WINCHESTER, Va., Sept. 12 /PRNewswire/ -- United States Attorney John
L. Brownlee announced today that 28 people have been indicted on charges
related to an intricate web of cocaine distribution rings in the northern
section of Winchester City called the "Block."
"The cocaine in these cases was being brought to Winchester from
Florida. Through the use of force and intimidation, these drug dealers took
control of 80 to 90 percent of the crack cocaine trade within the city of
Winchester," said Brownlee. "These arrests have stopped the flow of these
illegal drugs and the violence that comes with them."
"With today's indictments and arrests, ATF and our partners have taken
a group of violent criminals off the streets of Winchester," said Bureau of
Alcohol, Tobacco, Firearms and Explosives (ATF) Special Agent in Charge
William J. Hoover. "Our goal is to make the streets of our communities
safer for our citizens and children. Today's actions have helped get us
closer to that goal."
Twenty-eight people are charged in four separate indictments returned
by a federal Grand Jury sitting in Charlottesville, Virginia. The
investigation involved an eight-block area of Northern Winchester called
the "Block," and focused on a group of Florida-based drug dealers who were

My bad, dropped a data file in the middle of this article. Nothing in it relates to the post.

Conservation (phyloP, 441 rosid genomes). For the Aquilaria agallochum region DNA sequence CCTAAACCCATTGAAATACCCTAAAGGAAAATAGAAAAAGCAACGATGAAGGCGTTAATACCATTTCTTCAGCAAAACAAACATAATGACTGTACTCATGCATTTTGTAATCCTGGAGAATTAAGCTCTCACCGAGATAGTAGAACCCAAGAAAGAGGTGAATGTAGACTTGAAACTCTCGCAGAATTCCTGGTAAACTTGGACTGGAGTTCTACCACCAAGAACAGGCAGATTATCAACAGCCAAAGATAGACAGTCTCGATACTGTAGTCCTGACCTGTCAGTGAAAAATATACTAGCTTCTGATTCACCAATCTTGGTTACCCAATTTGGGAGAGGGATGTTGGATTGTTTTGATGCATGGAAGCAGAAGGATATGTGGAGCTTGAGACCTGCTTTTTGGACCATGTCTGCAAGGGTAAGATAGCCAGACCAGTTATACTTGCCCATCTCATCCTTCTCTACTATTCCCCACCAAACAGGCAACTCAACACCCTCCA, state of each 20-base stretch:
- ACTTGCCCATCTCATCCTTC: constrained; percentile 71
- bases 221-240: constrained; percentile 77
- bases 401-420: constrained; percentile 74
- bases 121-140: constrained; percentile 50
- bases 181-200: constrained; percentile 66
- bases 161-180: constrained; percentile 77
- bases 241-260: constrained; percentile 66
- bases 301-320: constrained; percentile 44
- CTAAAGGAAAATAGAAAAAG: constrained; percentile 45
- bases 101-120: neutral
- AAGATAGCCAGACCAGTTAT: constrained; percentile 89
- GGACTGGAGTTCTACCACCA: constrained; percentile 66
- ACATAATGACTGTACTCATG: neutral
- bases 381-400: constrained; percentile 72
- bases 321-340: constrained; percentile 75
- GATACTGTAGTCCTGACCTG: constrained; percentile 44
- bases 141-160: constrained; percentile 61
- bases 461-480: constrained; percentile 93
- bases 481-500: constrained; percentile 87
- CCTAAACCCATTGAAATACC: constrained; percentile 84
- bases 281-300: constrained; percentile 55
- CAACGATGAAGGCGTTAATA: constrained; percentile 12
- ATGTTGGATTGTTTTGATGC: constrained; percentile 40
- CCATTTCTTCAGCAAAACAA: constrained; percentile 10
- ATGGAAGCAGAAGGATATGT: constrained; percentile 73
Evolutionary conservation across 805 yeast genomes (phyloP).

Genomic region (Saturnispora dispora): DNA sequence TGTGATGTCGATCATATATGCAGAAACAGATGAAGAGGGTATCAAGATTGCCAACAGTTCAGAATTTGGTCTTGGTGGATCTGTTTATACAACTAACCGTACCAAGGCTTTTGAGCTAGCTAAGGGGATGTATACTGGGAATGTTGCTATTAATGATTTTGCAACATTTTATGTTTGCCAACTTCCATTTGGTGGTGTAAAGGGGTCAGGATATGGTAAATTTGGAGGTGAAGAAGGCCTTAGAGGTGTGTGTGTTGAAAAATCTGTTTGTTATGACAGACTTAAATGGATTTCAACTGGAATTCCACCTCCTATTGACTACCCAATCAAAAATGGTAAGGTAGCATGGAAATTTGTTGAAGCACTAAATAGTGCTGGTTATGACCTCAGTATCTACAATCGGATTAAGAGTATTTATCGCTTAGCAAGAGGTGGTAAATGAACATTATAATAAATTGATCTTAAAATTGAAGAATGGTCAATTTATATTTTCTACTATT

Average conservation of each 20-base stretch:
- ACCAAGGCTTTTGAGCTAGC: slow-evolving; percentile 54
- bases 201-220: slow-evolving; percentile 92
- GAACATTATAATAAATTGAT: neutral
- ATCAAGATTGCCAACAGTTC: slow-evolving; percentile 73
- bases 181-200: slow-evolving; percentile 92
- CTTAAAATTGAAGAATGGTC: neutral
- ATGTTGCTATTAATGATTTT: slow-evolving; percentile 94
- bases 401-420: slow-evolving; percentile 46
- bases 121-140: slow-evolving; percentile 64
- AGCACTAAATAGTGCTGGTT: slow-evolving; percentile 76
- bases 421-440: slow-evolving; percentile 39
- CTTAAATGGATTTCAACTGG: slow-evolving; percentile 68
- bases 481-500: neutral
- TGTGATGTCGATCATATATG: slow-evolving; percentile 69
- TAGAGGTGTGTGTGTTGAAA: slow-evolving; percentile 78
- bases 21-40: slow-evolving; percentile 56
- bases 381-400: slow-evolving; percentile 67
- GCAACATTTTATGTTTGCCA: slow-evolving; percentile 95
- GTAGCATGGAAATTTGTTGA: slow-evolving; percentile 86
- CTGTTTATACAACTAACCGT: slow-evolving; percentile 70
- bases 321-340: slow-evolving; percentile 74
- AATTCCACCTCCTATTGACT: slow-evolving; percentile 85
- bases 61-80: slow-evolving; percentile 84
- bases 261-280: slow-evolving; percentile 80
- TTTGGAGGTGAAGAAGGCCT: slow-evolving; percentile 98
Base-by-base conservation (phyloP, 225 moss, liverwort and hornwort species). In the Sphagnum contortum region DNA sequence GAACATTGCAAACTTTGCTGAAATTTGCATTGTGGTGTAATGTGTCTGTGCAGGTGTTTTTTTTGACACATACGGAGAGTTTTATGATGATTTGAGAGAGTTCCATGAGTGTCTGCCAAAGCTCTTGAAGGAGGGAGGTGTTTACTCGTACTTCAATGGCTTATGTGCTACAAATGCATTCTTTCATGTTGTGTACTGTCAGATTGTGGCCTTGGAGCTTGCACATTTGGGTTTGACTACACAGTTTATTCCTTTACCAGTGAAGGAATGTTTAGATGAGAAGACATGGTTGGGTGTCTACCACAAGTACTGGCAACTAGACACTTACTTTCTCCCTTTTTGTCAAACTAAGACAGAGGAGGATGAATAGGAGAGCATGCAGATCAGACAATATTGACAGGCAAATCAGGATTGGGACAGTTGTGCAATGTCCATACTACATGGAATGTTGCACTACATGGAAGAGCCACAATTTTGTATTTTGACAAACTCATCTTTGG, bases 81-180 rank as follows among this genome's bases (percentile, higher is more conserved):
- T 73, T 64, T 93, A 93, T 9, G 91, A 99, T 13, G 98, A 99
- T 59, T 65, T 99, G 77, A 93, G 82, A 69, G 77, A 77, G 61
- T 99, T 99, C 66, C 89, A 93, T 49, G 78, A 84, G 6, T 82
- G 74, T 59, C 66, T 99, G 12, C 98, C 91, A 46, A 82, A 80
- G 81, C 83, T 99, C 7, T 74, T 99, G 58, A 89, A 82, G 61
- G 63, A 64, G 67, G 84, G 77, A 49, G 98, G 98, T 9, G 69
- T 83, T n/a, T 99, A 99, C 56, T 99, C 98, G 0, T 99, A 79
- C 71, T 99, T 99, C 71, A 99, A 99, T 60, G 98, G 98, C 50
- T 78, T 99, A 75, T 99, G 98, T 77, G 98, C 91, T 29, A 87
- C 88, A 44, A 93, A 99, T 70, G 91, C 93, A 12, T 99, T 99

importing cheap cocaine to Florida and bringing it to the Winchester area.
The focal point of the "Block" is Cartwright's Recreation Center, where
over two dozen conspirators have actively sold crack cocaine.
"The success of this operation and the positive effect it will have on
this community is due to the commitment of law enforcement, who every day
combat violent drug traffickers who try to destroy the communities we are
sworn to protect," said Shawn A. Johnson, Special Agent in Charge of the
Drug Enforcement Administration, Washington Division.
According to the indictment, Adelson Michel was a major supplier of
crack cocaine in the Winchester area. The crack and powder cocaine was
transported from southeast Florida to Winchester by Michel and his